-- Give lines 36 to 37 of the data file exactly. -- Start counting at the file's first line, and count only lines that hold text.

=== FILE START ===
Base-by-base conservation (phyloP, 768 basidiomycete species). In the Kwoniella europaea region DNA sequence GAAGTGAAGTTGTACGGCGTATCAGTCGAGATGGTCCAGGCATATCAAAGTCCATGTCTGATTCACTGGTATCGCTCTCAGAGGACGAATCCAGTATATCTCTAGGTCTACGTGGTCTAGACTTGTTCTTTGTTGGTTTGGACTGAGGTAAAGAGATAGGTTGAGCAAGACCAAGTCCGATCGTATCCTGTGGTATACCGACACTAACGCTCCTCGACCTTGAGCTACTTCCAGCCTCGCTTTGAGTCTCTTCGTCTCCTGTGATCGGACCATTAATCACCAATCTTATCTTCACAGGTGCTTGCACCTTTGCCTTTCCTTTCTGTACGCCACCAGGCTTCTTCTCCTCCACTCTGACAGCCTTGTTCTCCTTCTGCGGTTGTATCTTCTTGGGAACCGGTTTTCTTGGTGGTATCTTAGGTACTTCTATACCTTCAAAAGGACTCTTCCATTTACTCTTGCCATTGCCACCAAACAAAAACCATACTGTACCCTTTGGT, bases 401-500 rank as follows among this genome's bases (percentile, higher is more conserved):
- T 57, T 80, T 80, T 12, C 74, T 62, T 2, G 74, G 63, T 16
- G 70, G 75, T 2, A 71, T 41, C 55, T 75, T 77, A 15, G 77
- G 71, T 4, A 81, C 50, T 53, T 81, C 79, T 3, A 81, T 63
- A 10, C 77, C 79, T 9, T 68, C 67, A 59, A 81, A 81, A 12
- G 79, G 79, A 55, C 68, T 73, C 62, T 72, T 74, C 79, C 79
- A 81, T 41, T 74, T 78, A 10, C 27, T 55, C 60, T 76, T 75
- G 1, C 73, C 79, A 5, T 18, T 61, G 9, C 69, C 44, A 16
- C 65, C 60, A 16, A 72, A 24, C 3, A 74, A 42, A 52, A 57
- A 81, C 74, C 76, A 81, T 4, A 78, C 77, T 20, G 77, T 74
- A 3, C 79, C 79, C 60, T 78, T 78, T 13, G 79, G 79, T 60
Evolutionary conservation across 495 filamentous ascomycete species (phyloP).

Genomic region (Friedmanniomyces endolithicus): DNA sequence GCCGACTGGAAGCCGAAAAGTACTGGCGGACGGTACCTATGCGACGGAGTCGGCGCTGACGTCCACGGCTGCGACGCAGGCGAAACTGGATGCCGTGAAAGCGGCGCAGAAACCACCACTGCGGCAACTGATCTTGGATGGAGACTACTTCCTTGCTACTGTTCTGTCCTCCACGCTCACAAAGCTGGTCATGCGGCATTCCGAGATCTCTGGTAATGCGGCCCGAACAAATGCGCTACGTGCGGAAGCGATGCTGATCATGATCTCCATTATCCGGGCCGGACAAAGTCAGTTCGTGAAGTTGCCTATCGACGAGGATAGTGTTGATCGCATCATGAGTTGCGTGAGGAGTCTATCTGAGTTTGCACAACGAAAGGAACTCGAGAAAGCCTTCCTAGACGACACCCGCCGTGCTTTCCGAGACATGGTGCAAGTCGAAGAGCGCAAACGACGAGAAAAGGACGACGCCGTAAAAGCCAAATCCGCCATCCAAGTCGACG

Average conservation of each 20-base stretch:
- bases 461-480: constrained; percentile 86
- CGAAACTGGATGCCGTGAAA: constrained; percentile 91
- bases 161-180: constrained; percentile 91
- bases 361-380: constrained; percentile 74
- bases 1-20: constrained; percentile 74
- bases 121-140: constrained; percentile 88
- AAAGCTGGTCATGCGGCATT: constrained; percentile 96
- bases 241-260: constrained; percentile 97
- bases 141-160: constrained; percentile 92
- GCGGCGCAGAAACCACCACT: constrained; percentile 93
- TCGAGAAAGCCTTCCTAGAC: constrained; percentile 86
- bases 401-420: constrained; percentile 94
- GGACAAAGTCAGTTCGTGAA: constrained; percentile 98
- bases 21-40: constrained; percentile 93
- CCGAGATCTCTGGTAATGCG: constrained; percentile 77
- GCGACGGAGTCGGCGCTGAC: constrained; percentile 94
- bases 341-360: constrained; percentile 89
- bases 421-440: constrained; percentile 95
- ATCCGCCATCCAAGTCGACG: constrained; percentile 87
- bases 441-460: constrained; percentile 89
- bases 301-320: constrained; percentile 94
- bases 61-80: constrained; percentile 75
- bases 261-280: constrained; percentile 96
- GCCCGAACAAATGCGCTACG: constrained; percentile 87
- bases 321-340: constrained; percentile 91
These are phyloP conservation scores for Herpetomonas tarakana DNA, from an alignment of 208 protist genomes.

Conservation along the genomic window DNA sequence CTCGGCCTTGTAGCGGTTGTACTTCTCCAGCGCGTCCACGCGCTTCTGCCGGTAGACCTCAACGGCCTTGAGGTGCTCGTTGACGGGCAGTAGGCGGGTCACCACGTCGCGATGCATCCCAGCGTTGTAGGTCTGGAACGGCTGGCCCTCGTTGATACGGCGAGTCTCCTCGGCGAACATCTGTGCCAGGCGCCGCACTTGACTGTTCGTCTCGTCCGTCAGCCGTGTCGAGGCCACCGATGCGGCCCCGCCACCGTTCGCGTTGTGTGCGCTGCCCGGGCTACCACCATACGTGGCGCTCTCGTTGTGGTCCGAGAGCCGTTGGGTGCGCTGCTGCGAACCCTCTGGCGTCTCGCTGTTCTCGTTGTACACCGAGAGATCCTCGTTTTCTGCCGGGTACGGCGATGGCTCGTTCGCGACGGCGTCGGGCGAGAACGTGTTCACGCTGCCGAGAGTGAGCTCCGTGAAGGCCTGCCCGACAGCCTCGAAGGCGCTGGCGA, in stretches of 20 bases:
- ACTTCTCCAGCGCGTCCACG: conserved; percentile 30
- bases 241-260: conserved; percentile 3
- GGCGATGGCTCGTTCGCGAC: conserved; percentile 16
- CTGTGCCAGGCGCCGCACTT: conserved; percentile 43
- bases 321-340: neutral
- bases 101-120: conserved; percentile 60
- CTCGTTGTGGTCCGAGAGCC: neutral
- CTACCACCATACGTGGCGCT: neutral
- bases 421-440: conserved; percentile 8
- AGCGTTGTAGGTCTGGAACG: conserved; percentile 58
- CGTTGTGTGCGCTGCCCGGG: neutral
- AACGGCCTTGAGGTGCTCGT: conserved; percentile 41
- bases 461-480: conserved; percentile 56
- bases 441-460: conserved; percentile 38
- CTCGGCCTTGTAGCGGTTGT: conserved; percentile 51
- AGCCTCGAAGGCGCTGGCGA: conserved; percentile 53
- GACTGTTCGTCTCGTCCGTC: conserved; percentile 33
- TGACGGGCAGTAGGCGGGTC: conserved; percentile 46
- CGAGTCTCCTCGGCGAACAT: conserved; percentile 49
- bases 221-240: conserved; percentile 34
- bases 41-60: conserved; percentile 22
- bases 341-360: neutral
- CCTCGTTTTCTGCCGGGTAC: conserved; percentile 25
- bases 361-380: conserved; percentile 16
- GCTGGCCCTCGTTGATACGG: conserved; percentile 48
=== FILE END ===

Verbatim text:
- bases 61-80: constrained; percentile 75
- bases 261-280: constrained; percentile 96